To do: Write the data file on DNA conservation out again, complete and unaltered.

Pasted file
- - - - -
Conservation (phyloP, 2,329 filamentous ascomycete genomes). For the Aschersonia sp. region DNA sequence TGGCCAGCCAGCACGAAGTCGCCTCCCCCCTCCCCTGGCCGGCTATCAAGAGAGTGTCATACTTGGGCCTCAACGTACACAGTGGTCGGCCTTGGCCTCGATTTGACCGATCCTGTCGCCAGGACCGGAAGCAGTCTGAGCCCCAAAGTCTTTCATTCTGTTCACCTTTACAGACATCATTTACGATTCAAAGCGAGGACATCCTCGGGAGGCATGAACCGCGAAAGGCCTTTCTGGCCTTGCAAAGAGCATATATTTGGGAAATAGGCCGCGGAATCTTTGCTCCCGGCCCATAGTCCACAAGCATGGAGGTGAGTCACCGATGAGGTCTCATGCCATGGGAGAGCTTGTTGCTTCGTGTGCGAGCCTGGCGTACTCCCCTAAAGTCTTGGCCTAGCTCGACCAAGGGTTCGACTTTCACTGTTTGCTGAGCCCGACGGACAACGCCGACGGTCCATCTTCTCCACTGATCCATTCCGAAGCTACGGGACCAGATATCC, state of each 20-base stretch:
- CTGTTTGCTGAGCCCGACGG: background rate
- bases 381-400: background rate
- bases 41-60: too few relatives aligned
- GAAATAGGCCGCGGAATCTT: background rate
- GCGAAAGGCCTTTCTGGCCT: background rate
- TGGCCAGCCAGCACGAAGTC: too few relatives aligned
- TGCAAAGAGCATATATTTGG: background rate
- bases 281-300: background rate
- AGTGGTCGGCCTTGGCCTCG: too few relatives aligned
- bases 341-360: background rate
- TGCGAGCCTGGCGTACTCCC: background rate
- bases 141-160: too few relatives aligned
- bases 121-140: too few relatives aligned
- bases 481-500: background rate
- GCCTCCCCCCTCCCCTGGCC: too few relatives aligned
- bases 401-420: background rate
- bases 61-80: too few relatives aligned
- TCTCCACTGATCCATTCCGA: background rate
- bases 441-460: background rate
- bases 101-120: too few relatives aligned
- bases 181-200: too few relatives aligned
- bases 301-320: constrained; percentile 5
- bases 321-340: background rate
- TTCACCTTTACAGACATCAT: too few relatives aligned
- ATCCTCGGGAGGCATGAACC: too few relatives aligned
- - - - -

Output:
Conservation (phyloP, 2,329 filamentous ascomycete genomes). For the Aschersonia sp. region DNA sequence TGGCCAGCCAGCACGAAGTCGCCTCCCCCCTCCCCTGGCCGGCTATCAAGAGAGTGTCATACTTGGGCCTCAACGTACACAGTGGTCGGCCTTGGCCTCGATTTGACCGATCCTGTCGCCAGGACCGGAAGCAGTCTGAGCCCCAAAGTCTTTCATTCTGTTCACCTTTACAGACATCATTTACGATTCAAAGCGAGGACATCCTCGGGAGGCATGAACCGCGAAAGGCCTTTCTGGCCTTGCAAAGAGCATATATTTGGGAAATAGGCCGCGGAATCTTTGCTCCCGGCCCATAGTCCACAAGCATGGAGGTGAGTCACCGATGAGGTCTCATGCCATGGGAGAGCTTGTTGCTTCGTGTGCGAGCCTGGCGTACTCCCCTAAAGTCTTGGCCTAGCTCGACCAAGGGTTCGACTTTCACTGTTTGCTGAGCCCGACGGACAACGCCGACGGTCCATCTTCTCCACTGATCCATTCCGAAGCTACGGGACCAGATATCC, state of each 20-base stretch:
- CTGTTTGCTGAGCCCGACGG: background rate
- bases 381-400: background rate
- bases 41-60: too few relatives aligned
- GAAATAGGCCGCGGAATCTT: background rate
- GCGAAAGGCCTTTCTGGCCT: background rate
- TGGCCAGCCAGCACGAAGTC: too few relatives aligned
- TGCAAAGAGCATATATTTGG: background rate
- bases 281-300: background rate
- AGTGGTCGGCCTTGGCCTCG: too few relatives aligned
- bases 341-360: background rate
- TGCGAGCCTGGCGTACTCCC: background rate
- bases 141-160: too few relatives aligned
- bases 121-140: too few relatives aligned
- bases 481-500: background rate
- GCCTCCCCCCTCCCCTGGCC: too few relatives aligned
- bases 401-420: background rate
- bases 61-80: too few relatives aligned
- TCTCCACTGATCCATTCCGA: background rate
- bases 441-460: background rate
- bases 101-120: too few relatives aligned
- bases 181-200: too few relatives aligned
- bases 301-320: constrained; percentile 5
- bases 321-340: background rate
- TTCACCTTTACAGACATCAT: too few relatives aligned
- ATCCTCGGGAGGCATGAACC: too few relatives aligned